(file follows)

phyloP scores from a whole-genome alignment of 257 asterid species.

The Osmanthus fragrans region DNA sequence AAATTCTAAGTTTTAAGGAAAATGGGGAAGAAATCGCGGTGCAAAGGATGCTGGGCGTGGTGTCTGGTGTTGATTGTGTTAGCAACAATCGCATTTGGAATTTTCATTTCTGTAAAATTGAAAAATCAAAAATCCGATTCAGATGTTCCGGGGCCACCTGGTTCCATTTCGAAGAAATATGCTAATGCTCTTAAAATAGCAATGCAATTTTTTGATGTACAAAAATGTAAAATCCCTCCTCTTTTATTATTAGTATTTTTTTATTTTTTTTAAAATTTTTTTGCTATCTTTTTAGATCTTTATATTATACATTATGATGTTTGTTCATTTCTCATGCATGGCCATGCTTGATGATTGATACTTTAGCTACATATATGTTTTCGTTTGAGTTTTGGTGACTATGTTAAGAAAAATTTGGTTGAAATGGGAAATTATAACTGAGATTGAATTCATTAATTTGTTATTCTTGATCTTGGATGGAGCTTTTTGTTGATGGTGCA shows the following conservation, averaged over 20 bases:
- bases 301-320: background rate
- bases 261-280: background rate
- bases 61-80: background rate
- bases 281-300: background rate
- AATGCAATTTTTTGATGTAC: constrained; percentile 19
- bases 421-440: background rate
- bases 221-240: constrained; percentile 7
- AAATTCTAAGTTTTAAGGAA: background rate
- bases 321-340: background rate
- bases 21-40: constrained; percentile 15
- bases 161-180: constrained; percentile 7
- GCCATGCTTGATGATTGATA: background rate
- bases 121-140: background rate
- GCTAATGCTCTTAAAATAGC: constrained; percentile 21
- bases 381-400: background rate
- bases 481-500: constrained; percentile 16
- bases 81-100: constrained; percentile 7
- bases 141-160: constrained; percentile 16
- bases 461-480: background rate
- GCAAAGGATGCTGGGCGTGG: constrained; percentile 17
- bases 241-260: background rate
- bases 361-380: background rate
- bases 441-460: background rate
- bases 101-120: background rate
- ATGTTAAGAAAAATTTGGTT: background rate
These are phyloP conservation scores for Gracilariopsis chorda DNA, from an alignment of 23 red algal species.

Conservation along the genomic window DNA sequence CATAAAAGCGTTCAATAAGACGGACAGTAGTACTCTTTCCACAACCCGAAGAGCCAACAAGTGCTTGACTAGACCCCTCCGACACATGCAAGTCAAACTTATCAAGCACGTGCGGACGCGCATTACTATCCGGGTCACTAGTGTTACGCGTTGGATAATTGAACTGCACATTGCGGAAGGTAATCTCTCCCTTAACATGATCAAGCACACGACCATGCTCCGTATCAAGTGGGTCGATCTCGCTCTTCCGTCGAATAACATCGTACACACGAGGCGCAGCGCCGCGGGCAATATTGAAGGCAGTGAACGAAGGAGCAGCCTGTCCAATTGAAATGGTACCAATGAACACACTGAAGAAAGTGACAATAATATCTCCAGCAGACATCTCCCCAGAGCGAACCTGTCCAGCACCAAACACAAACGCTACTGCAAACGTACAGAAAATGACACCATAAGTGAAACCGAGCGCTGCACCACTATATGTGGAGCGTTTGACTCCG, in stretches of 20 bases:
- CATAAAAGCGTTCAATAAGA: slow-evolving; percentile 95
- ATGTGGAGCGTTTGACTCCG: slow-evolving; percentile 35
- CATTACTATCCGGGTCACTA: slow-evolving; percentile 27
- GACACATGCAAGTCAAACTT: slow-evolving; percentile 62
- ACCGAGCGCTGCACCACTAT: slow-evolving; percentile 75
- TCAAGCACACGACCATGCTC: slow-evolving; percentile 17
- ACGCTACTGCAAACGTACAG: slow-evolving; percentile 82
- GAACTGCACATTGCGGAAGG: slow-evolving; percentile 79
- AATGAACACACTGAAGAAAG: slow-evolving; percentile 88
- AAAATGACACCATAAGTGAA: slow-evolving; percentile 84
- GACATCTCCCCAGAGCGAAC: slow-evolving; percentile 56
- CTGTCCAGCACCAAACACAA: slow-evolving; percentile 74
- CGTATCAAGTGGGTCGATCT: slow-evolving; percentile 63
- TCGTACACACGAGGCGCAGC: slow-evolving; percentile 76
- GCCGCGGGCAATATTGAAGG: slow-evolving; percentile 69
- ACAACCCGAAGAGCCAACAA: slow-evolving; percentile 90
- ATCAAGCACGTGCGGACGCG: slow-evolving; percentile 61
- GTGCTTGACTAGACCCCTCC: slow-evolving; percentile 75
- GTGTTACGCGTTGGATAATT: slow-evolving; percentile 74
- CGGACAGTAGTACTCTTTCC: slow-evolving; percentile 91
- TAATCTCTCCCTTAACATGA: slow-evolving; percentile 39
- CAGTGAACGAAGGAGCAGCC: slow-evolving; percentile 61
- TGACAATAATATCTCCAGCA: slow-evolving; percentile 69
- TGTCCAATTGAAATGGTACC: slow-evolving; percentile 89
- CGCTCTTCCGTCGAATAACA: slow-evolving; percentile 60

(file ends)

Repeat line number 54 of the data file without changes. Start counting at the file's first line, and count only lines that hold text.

- CGCTCTTCCGTCGAATAACA: slow-evolving; percentile 60